AMLG: Well they are sort of at least coming together on AI ethics. So that’s a start.

GM: It is good that people are talking about the ethical issues and there are serious issues that deserve consideration. The only thing I would say there is, some people are hysterical about it, thinking that real AI is around the corner and it probably isn’t. I think it’s still OK that we start thinking about these things now, even if real AI is further away than people think it is. If that’s what moves people into action and it takes 20 years, but the action itself takes 20 years, then it’s the right timing to start thinking about it now.

AMLG: I want to get back to your alternative approach to solving AI, and why it’s so important. So you’ve come up with what you believe is a better paradigm, taking inspiration from cognitive psychology. The idea is that your algorithms are a much quicker study, that they’re more efficient and less data hungry, less brittle and that they can have broader applicability. And in a brief amount of time you’ve had impressive early results. You’ve run a bunch of image recognition tests comparing the techniques and have shown that your algorithms perform better, using smaller amounts of data, often called sparse data. So deep learning works well when you have tons of data for common examples and high-frequency things. But in the real world, in most domains, there’s a long tail of things where there isn’t a lot of data. So while neural nets may be good at low-level perception, they aren’t as good at understanding integrated wholes. So tell us more about your approach, and how your training in cognitive neuroscience has informed it.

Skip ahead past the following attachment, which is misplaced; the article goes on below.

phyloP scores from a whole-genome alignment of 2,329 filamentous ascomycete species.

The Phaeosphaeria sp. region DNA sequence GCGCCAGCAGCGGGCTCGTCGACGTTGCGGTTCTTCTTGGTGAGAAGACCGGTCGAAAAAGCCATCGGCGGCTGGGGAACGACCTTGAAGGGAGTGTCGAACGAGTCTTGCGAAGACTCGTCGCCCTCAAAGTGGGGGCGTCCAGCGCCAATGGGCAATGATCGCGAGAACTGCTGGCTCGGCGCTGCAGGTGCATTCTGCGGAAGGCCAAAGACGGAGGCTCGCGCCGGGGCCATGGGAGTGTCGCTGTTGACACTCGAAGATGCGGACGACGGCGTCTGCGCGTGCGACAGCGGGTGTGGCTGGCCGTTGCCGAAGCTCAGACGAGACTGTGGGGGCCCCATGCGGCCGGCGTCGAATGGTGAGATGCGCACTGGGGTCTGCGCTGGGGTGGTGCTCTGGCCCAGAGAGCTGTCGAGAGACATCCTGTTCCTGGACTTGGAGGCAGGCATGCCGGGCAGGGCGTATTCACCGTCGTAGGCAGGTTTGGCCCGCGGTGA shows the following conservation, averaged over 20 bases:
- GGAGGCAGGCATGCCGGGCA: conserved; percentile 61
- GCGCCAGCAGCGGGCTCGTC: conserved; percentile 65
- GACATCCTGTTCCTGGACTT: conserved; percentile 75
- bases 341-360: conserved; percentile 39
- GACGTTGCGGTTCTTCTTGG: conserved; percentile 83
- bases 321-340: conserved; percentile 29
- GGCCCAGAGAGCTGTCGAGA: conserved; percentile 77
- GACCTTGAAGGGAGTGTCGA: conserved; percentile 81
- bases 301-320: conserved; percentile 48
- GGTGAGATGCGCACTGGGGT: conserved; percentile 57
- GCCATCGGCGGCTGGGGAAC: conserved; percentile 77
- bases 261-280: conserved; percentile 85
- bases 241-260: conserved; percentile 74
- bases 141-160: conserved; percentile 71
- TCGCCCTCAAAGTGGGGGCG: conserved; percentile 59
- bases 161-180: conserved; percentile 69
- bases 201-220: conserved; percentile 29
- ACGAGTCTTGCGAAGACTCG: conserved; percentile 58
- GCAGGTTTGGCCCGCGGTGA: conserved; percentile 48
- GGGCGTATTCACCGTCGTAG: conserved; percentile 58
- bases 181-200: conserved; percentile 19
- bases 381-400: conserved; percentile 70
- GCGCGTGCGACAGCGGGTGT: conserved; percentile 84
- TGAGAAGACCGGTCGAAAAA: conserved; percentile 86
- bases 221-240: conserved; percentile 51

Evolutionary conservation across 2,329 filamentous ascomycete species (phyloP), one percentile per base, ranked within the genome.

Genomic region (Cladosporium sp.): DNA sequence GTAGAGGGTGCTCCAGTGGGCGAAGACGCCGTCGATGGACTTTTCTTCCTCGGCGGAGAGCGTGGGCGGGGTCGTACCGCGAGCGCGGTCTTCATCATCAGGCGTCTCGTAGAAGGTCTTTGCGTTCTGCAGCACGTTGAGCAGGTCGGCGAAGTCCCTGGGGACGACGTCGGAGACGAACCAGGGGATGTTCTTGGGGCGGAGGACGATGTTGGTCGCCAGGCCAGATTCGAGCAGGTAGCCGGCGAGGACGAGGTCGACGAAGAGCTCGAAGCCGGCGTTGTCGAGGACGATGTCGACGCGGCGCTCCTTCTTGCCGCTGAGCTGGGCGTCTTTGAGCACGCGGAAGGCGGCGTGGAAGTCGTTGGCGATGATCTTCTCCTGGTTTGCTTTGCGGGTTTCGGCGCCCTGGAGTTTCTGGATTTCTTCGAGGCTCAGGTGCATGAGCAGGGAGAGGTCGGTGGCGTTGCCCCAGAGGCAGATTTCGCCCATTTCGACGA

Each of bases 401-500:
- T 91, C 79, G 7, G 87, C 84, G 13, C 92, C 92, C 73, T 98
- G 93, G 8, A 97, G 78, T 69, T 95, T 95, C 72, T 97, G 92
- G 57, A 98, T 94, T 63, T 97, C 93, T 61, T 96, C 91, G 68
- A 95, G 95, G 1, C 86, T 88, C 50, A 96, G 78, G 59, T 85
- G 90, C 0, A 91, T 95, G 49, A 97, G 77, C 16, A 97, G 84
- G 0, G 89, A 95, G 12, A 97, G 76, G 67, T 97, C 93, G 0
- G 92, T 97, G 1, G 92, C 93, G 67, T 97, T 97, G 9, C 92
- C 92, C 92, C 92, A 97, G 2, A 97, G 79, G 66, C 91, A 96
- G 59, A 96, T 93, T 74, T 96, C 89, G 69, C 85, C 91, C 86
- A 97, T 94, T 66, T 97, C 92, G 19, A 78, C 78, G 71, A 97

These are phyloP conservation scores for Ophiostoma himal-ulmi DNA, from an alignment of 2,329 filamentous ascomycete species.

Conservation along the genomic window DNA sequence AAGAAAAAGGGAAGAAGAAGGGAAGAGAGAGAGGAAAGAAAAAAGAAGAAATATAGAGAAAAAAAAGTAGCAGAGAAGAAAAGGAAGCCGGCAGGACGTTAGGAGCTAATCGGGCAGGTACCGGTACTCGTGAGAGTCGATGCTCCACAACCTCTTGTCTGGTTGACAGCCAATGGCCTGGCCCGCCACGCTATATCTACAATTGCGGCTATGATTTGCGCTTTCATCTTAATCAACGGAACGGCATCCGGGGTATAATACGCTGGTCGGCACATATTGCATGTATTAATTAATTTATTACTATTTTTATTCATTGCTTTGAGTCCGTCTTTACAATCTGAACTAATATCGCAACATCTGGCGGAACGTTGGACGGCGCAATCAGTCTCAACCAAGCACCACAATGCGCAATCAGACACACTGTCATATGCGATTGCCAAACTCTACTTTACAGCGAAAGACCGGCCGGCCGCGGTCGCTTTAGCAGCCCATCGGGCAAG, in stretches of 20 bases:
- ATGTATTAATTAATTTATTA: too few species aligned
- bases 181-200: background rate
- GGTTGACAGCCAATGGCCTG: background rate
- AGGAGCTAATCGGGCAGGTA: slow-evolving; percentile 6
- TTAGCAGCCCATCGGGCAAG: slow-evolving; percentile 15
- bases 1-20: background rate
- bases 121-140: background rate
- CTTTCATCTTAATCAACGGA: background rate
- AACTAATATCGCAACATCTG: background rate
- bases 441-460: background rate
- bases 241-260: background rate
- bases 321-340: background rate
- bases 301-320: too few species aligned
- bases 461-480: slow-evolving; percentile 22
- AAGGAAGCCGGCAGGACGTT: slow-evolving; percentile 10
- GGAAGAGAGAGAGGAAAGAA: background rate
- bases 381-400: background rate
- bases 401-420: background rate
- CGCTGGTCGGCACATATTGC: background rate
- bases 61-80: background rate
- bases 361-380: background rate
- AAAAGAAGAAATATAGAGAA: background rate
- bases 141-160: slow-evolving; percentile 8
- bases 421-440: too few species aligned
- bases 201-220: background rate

GM: My training was with Steve Pinker. And through that training I became sensitive to the fact that human children are very good at learning language, phenomenally good, even when they’re not that good at other things. Of course I read about that as a graduate student, now I have some human children, I have a four-year-old and a two-and-a-half year old. And it’s just amazing how fast they learn.